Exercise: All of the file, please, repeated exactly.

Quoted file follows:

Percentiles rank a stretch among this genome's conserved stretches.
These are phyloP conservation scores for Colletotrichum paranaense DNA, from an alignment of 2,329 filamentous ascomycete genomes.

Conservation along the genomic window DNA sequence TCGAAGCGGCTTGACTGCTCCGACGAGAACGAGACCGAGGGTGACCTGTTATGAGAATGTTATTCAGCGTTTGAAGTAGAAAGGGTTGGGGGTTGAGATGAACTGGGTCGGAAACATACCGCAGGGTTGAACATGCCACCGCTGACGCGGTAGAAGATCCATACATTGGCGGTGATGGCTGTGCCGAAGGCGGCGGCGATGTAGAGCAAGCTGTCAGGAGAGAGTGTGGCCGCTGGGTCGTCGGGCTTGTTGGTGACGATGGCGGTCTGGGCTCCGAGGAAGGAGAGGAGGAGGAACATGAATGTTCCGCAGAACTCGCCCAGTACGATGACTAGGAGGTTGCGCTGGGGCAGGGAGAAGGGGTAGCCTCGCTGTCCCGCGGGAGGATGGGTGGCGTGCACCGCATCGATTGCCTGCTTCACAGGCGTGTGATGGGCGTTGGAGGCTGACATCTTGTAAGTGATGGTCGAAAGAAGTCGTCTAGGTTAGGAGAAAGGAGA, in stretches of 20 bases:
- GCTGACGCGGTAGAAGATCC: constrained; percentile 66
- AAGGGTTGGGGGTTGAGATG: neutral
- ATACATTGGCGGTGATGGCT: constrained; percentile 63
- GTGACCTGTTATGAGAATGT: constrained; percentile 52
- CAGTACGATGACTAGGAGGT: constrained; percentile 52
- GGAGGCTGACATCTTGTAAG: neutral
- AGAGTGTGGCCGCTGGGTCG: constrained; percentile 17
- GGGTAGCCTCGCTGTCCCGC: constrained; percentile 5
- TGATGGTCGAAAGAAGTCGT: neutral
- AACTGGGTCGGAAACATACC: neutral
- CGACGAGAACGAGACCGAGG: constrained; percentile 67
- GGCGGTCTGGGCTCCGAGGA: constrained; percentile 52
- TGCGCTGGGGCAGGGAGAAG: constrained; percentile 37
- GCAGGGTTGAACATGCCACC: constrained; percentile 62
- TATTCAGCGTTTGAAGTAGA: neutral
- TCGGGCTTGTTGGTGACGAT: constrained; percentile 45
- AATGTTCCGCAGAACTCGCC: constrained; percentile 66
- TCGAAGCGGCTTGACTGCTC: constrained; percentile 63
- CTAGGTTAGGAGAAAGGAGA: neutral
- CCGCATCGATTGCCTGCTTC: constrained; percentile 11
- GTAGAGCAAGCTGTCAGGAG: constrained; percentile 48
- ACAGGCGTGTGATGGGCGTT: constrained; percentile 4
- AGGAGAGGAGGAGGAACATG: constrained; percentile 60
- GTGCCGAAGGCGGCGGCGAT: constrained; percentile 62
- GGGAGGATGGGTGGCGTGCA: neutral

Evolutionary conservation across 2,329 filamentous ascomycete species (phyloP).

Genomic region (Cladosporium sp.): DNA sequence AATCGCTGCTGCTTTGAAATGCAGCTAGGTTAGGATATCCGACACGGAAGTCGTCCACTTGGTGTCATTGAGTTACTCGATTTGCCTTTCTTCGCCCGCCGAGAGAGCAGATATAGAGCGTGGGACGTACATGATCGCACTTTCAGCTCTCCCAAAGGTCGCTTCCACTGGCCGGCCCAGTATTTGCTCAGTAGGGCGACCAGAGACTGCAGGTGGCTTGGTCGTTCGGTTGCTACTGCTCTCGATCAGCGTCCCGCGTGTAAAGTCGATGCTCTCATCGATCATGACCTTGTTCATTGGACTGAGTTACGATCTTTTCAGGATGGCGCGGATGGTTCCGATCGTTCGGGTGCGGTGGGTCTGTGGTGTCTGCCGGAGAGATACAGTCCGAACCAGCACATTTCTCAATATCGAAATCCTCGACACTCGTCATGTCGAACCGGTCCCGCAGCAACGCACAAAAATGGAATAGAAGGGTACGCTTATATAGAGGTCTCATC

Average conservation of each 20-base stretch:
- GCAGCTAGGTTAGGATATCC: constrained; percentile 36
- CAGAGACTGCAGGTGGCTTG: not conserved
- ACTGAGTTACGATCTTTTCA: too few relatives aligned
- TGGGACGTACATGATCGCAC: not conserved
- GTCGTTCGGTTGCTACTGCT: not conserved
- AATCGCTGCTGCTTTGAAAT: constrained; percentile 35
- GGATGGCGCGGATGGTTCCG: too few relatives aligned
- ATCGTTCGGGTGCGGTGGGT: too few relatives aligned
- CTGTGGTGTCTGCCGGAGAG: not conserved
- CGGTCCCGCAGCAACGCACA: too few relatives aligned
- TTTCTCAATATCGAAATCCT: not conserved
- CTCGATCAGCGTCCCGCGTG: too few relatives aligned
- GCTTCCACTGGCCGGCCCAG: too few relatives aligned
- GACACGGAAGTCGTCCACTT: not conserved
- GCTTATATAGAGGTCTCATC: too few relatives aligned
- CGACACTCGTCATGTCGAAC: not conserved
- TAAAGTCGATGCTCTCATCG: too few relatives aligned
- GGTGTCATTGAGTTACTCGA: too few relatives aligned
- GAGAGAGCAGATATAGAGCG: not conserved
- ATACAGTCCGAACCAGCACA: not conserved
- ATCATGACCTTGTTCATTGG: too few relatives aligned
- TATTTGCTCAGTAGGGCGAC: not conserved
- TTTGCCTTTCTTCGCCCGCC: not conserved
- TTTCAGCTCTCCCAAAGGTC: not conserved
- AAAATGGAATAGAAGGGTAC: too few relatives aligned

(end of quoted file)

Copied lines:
Percentiles rank a stretch among this genome's conserved stretches.
These are phyloP conservation scores for Colletotrichum paranaense DNA, from an alignment of 2,329 filamentous ascomycete genomes.

Conservation along the genomic window DNA sequence TCGAAGCGGCTTGACTGCTCCGACGAGAACGAGACCGAGGGTGACCTGTTATGAGAATGTTATTCAGCGTTTGAAGTAGAAAGGGTTGGGGGTTGAGATGAACTGGGTCGGAAACATACCGCAGGGTTGAACATGCCACCGCTGACGCGGTAGAAGATCCATACATTGGCGGTGATGGCTGTGCCGAAGGCGGCGGCGATGTAGAGCAAGCTGTCAGGAGAGAGTGTGGCCGCTGGGTCGTCGGGCTTGTTGGTGACGATGGCGGTCTGGGCTCCGAGGAAGGAGAGGAGGAGGAACATGAATGTTCCGCAGAACTCGCCCAGTACGATGACTAGGAGGTTGCGCTGGGGCAGGGAGAAGGGGTAGCCTCGCTGTCCCGCGGGAGGATGGGTGGCGTGCACCGCATCGATTGCCTGCTTCACAGGCGTGTGATGGGCGTTGGAGGCTGACATCTTGTAAGTGATGGTCGAAAGAAGTCGTCTAGGTTAGGAGAAAGGAGA, in stretches of 20 bases:
- GCTGACGCGGTAGAAGATCC: constrained; percentile 66
- AAGGGTTGGGGGTTGAGATG: neutral
- ATACATTGGCGGTGATGGCT: constrained; percentile 63
- GTGACCTGTTATGAGAATGT: constrained; percentile 52
- CAGTACGATGACTAGGAGGT: constrained; percentile 52
- GGAGGCTGACATCTTGTAAG: neutral
- AGAGTGTGGCCGCTGGGTCG: constrained; percentile 17
- GGGTAGCCTCGCTGTCCCGC: constrained; percentile 5
- TGATGGTCGAAAGAAGTCGT: neutral
- AACTGGGTCGGAAACATACC: neutral
- CGACGAGAACGAGACCGAGG: constrained; percentile 67
- GGCGGTCTGGGCTCCGAGGA: constrained; percentile 52
- TGCGCTGGGGCAGGGAGAAG: constrained; percentile 37
- GCAGGGTTGAACATGCCACC: constrained; percentile 62
- TATTCAGCGTTTGAAGTAGA: neutral
- TCGGGCTTGTTGGTGACGAT: constrained; percentile 45
- AATGTTCCGCAGAACTCGCC: constrained; percentile 66
- TCGAAGCGGCTTGACTGCTC: constrained; percentile 63
- CTAGGTTAGGAGAAAGGAGA: neutral
- CCGCATCGATTGCCTGCTTC: constrained; percentile 11
- GTAGAGCAAGCTGTCAGGAG: constrained; percentile 48
- ACAGGCGTGTGATGGGCGTT: constrained; percentile 4
- AGGAGAGGAGGAGGAACATG: constrained; percentile 60
- GTGCCGAAGGCGGCGGCGAT: constrained; percentile 62
- GGGAGGATGGGTGGCGTGCA: neutral

Evolutionary conservation across 2,329 filamentous ascomycete species (phyloP).

Genomic region (Cladosporium sp.): DNA sequence AATCGCTGCTGCTTTGAAATGCAGCTAGGTTAGGATATCCGACACGGAAGTCGTCCACTTGGTGTCATTGAGTTACTCGATTTGCCTTTCTTCGCCCGCCGAGAGAGCAGATATAGAGCGTGGGACGTACATGATCGCACTTTCAGCTCTCCCAAAGGTCGCTTCCACTGGCCGGCCCAGTATTTGCTCAGTAGGGCGACCAGAGACTGCAGGTGGCTTGGTCGTTCGGTTGCTACTGCTCTCGATCAGCGTCCCGCGTGTAAAGTCGATGCTCTCATCGATCATGACCTTGTTCATTGGACTGAGTTACGATCTTTTCAGGATGGCGCGGATGGTTCCGATCGTTCGGGTGCGGTGGGTCTGTGGTGTCTGCCGGAGAGATACAGTCCGAACCAGCACATTTCTCAATATCGAAATCCTCGACACTCGTCATGTCGAACCGGTCCCGCAGCAACGCACAAAAATGGAATAGAAGGGTACGCTTATATAGAGGTCTCATC

Average conservation of each 20-base stretch:
- GCAGCTAGGTTAGGATATCC: constrained; percentile 36
- CAGAGACTGCAGGTGGCTTG: not conserved
- ACTGAGTTACGATCTTTTCA: too few relatives aligned
- TGGGACGTACATGATCGCAC: not conserved
- GTCGTTCGGTTGCTACTGCT: not conserved
- AATCGCTGCTGCTTTGAAAT: constrained; percentile 35
- GGATGGCGCGGATGGTTCCG: too few relatives aligned
- ATCGTTCGGGTGCGGTGGGT: too few relatives aligned
- CTGTGGTGTCTGCCGGAGAG: not conserved
- CGGTCCCGCAGCAACGCACA: too few relatives aligned
- TTTCTCAATATCGAAATCCT: not conserved
- CTCGATCAGCGTCCCGCGTG: too few relatives aligned
- GCTTCCACTGGCCGGCCCAG: too few relatives aligned
- GACACGGAAGTCGTCCACTT: not conserved
- GCTTATATAGAGGTCTCATC: too few relatives aligned
- CGACACTCGTCATGTCGAAC: not conserved
- TAAAGTCGATGCTCTCATCG: too few relatives aligned
- GGTGTCATTGAGTTACTCGA: too few relatives aligned
- GAGAGAGCAGATATAGAGCG: not conserved
- ATACAGTCCGAACCAGCACA: not conserved
- ATCATGACCTTGTTCATTGG: too few relatives aligned
- TATTTGCTCAGTAGGGCGAC: not conserved
- TTTGCCTTTCTTCGCCCGCC: not conserved
- TTTCAGCTCTCCCAAAGGTC: not conserved
- AAAATGGAATAGAAGGGTAC: too few relatives aligned